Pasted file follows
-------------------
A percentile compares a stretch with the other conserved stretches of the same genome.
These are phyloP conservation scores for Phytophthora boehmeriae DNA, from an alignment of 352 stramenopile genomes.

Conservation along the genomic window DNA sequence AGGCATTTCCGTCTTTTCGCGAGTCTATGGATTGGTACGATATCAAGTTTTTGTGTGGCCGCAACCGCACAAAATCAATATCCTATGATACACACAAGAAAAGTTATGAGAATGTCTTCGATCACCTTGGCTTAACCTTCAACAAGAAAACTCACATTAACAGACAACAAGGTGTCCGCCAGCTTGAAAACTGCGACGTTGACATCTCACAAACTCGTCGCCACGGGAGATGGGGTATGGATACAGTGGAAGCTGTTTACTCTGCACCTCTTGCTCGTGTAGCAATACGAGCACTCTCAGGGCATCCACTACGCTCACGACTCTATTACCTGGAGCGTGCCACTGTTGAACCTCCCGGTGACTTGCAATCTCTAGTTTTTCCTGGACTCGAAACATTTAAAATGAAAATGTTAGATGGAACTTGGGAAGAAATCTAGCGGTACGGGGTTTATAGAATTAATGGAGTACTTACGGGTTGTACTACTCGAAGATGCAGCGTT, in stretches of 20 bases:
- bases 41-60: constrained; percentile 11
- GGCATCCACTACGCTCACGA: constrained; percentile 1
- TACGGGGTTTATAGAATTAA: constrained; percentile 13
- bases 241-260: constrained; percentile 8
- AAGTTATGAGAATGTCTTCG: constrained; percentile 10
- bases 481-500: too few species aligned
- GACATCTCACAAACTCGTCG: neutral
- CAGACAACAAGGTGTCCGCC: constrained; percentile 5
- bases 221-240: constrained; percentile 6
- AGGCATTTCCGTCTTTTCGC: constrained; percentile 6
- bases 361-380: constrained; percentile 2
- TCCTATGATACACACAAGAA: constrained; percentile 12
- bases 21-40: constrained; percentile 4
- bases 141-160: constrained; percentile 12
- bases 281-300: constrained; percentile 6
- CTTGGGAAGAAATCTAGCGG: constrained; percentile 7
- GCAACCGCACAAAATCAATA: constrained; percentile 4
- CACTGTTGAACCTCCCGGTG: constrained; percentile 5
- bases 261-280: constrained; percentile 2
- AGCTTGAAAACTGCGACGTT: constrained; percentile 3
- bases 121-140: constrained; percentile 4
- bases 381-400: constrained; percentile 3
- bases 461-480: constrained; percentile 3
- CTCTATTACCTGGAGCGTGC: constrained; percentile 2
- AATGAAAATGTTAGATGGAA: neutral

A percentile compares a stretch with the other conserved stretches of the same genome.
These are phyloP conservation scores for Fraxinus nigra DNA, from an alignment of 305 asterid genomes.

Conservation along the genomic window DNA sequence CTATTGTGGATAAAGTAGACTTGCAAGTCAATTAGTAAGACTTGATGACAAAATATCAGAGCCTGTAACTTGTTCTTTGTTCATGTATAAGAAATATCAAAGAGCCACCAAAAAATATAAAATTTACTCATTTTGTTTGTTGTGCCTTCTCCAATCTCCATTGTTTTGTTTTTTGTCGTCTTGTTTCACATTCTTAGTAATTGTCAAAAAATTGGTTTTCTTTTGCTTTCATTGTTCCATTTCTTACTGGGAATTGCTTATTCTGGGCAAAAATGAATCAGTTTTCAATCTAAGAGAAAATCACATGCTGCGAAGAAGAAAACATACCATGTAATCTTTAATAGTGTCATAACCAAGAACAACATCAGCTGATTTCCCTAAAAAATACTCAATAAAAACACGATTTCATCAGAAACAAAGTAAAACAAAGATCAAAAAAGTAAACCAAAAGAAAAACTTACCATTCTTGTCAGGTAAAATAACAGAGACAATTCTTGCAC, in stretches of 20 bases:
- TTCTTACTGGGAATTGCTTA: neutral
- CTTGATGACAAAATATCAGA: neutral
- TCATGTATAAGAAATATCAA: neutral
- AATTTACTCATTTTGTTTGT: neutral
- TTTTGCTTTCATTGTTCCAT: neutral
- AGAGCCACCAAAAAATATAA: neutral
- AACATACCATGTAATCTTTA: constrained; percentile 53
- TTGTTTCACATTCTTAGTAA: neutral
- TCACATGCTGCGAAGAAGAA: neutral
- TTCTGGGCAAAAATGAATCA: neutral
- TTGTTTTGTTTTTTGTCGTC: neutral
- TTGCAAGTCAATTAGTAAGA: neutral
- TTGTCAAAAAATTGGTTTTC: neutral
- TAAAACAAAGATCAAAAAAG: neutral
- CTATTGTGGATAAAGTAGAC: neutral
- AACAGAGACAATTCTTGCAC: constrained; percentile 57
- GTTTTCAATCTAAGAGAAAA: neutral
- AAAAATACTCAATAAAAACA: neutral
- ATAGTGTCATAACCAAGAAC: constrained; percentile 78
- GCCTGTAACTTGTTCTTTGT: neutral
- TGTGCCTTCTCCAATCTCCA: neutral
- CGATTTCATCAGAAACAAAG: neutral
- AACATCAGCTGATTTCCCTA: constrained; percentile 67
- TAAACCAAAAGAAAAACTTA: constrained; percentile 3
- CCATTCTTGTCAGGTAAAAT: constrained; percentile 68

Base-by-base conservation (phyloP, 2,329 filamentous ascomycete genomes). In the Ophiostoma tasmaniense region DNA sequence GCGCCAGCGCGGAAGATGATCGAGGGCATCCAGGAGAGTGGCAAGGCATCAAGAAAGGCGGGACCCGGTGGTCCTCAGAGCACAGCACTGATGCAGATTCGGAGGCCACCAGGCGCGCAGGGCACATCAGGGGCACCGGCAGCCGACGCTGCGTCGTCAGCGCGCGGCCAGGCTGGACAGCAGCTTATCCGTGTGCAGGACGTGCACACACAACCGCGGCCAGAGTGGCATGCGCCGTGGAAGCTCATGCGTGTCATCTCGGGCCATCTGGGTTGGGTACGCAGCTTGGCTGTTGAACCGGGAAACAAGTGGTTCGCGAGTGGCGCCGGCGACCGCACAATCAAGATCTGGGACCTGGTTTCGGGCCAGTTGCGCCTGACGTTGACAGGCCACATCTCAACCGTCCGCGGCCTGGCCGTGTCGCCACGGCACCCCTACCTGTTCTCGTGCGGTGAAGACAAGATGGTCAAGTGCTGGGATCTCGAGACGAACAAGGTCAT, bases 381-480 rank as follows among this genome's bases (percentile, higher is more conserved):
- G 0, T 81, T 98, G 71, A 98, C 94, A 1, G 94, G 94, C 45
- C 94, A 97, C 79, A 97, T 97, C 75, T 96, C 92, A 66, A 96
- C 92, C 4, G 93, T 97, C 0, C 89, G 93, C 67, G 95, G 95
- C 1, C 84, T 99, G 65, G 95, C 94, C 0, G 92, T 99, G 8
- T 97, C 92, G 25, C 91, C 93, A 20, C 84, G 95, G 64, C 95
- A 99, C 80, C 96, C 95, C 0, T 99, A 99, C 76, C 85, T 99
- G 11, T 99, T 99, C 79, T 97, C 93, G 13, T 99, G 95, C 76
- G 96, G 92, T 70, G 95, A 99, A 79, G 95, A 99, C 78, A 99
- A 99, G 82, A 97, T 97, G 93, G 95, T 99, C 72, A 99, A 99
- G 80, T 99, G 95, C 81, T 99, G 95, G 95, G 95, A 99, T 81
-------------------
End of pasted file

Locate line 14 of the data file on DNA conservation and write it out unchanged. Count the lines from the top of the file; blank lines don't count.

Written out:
- bases 361-380: constrained; percentile 2